special guest is A.J. Cosmo to chat with us about his new juvenile fiction work
that he authored and illustrated, Soaked.
During his virtual book tour, A.J. will be awarding a $75 Amazon or Barnes and
Noble gift card (winner’s choice) to a randomly drawn winner. To be entered for
your chance to win, use the form below. To increase your
chances of winning, feel free to visit his other tour stops and enter there,
Cosmo is the full-time independent author and illustrator of over forty
children’s books including the best selling “The Monster That Ate My Socks.” He
is also a consultant and publisher to other independent writers and
Welcome, A.J. Please tell us about your
Aiden who, on the last day of class, stands up to Jacob, the all-powerful
school bully. Jacob texts the entire school on the way home declaring a
“$500 Gamestop gift card and full immunity for the kid that brings me
Aiden Jones.” Aiden has to rely on his friends, and his wits, to make it
home safe and ultimately stand up to the bully that plagues everyone.
What inspired you to write this book?
wanted to tell a modern story of bullying and childhood war. I believe strongly
that media attention to violence and war-themed video games have produced a
culture that seeks violent solutions to nearly every problem. Our children take
that information and use it to template their lives. The bully in Soaked knows the powder keg and all it
takes is a simple text to bring war to a neighborhood. You cannot solve
violence with more violence. Aiden, our hero, learns that his
“cowardice” (pacifism) is actually his greatest strength and he uses
non-violent means to systematically destroy the bully.
Excerpt from Soaked:
We ran into the woods and weaved through the trees. Ben grabbed my hand and
pulled me into one of the crusty drainpipes that marked where future homes
would be put. We waited there for the patrol to run past.
left him,” Ben said.
left him? How about we left him?” I said.
was your idea to make a break for it. Your plan, you’re blame,” Ben
stopped, looked out of the pipe, and waited for the sound of the rallying kids
to come near.
sorry,” I said as I looked down at the dirt.
stomped by overhead and we dropped our voices.
shook his head. “They’re not after me,” Ben whispered. “I could
walk out right now and no one would care.”
say that,” I said. I couldn’t help but feel a bit betrayed. “What
makes you think they wouldn’t bother you?”
nearly got soaked back there.” He pulled out his cell phone. He looked at
his phone as if it was the most precious thing in the world. And you know what?
To him, it was. I knew that if something happened to it that it would take at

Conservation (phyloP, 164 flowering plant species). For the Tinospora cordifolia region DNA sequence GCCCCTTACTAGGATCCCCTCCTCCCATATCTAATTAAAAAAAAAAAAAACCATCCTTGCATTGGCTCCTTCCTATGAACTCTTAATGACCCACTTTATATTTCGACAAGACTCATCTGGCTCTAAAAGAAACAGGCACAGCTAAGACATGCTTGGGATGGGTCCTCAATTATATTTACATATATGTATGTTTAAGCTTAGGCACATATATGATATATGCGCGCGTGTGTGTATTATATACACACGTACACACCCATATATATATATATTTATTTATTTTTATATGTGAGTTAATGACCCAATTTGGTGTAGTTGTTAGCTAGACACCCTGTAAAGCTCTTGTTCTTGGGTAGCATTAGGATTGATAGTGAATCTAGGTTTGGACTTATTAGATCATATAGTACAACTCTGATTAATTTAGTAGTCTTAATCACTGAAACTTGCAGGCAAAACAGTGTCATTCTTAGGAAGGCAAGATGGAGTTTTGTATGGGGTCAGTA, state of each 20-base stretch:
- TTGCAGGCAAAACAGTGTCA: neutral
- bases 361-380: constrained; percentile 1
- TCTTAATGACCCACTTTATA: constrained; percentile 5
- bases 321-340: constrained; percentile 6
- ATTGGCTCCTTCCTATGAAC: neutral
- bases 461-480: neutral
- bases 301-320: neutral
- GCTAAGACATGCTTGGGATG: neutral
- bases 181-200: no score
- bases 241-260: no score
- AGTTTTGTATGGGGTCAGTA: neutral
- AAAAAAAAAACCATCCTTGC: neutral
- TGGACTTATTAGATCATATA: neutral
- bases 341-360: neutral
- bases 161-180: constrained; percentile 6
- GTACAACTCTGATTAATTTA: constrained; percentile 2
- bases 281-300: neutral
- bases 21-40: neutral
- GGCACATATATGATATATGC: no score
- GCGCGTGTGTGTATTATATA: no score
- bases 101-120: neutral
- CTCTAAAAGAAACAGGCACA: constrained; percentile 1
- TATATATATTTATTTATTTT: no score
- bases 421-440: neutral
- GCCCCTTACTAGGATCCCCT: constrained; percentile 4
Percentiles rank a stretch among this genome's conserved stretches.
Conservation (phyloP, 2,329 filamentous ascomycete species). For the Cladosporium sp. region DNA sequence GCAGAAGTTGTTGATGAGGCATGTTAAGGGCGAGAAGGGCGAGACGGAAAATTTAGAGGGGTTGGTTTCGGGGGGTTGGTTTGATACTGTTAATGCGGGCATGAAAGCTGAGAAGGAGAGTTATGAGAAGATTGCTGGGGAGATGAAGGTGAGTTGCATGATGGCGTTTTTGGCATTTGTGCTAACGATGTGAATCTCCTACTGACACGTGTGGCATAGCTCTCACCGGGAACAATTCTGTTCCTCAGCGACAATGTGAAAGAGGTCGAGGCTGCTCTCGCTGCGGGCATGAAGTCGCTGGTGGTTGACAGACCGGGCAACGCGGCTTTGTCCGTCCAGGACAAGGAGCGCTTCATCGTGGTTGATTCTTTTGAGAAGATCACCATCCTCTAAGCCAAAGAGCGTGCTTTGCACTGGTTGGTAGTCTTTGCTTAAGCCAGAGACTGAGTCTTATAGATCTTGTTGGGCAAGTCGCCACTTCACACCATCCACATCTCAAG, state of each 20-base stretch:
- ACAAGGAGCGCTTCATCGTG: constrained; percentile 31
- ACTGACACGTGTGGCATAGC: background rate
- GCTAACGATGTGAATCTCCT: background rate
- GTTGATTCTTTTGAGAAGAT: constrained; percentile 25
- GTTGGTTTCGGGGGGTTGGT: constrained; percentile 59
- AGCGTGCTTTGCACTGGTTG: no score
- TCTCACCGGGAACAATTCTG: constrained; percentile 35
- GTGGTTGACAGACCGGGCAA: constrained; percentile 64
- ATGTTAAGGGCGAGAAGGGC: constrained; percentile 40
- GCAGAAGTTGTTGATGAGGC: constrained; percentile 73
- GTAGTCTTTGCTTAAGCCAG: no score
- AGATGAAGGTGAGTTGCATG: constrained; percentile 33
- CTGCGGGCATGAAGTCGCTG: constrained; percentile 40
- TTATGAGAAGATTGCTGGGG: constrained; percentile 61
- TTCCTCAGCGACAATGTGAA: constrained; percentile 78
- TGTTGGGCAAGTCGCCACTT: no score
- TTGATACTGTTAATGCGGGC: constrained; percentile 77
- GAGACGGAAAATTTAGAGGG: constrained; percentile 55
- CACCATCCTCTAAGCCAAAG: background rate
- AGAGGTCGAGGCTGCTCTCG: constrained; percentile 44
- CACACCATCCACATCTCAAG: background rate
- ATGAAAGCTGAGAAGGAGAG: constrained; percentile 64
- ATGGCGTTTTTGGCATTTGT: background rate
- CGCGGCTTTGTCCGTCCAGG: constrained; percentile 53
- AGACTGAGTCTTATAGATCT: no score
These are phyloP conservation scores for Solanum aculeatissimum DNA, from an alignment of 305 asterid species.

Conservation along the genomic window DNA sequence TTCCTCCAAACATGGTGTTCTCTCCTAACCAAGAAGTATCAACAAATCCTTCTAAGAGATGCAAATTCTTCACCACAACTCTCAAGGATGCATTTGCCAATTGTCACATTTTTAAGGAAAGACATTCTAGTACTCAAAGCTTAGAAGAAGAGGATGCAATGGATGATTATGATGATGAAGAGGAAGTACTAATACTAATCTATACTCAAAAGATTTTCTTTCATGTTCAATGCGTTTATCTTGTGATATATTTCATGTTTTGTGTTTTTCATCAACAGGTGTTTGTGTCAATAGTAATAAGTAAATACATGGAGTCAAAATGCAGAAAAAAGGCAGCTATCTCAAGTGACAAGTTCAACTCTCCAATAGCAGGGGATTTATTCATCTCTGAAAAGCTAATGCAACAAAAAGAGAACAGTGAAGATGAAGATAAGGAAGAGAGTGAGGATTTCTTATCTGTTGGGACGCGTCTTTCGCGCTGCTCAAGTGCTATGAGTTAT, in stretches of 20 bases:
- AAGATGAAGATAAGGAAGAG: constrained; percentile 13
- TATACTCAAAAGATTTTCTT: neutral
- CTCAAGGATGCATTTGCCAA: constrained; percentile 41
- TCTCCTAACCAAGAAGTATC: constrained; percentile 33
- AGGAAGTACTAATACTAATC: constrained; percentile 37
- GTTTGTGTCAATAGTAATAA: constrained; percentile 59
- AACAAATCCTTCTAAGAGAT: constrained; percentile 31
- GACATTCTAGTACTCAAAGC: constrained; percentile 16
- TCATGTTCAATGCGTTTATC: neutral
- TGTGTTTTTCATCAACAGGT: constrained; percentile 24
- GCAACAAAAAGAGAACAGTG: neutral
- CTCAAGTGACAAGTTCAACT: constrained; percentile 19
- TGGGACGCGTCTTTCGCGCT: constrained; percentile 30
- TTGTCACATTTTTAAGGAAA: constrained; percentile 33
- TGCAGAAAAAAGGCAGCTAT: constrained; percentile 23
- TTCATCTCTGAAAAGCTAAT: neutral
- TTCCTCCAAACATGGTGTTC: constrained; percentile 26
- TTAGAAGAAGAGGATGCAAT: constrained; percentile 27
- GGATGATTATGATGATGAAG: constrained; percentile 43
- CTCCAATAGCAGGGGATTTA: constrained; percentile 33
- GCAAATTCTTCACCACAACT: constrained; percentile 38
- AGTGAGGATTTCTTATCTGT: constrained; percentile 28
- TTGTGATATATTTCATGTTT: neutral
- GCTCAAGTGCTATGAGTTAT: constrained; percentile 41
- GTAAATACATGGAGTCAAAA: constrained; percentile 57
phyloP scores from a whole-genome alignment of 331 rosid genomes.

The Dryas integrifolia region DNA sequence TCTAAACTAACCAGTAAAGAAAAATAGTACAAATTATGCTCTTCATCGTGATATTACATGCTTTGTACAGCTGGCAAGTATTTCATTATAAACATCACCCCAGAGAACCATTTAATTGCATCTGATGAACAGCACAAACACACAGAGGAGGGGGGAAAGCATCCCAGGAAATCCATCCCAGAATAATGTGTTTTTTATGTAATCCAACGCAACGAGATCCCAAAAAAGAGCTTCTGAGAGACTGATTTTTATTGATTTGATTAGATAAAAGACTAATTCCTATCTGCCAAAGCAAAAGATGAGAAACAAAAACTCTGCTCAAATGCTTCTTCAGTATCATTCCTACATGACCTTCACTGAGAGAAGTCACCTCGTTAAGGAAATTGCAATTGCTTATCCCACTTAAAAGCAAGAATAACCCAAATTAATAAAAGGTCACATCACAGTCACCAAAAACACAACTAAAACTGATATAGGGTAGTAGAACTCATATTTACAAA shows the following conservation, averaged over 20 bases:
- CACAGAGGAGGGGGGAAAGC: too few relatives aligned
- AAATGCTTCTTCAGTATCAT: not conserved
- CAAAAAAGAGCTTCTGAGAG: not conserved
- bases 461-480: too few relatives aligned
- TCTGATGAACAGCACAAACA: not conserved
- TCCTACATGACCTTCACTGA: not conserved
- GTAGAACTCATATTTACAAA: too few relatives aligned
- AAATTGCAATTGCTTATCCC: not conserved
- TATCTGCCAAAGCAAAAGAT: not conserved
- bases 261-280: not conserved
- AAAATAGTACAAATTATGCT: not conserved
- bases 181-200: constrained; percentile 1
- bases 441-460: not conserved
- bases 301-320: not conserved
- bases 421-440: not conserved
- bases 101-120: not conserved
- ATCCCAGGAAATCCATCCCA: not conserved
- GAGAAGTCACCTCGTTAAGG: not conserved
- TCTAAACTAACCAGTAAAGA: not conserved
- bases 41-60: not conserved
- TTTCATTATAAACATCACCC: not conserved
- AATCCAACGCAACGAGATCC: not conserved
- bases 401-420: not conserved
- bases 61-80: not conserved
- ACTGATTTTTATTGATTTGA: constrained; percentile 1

least three grades before he would be able to get a new one.
it okay?” I asked, not caring about the phone at all.
tapped the phone. Then he shook it, pawed it, and pleaded with it.
What exciting story are you working on
not ready to divulge too much yet, but the theme of the story is the transition
between immaturity and maturity and the title of the book is “Poop.”
When did you first consider yourself a
I looked around and saw that my only income was coming from writing (and
illustrating) and that I literally could do nothing else with myself. I still
have a hard time believing it, but the more you call yourself something (or are
introduced as it in a public setting) the easier it is to accept it.
full-time? If so, what’s your work day like? If not, what do you do other than
write and how do you find time to write?
work every day. Every. Day. And the
time varies from a few hours to the entirety of daylight. It helps to give
yourself hard deadlines, even if you’re the only one paying attention to them.
I carry many projects at once and am considered a workaholic. I average a book
every two weeks. At such a breakneck pace, even my mother hasn’t heard of all
As a child, what did you want to be when
you grew up?
young it was a paleontologist (dinosaur scientist) and from ten years old on it
was either a film director or a screenwriter. At no point did I ever consider
being a full-time writer (though I did write my first novel at 18.) Honestly I
think children need to have a wider variety of career options shown to them at
a younger age. Nurse, cop, firefighter, and scientist need to be alongside
accountant, teacher, mechanic, inventor, programmer, and barista.
Anything additional you want to share
with the readers?
One thing that I wish authors would talk about more with readers is how
important their feedback, specifically their reviews, are to us. True, some
writers never read their reviews, but just the fact of having them in the first
place puts an enormous weight behind the work. So if you read this and want to
help a writer, any writer, leave them a review. Heck, review all of their work.
Tell your friends to do the same: you’ll be the house on Halloween that gives
out full-sized candy bars.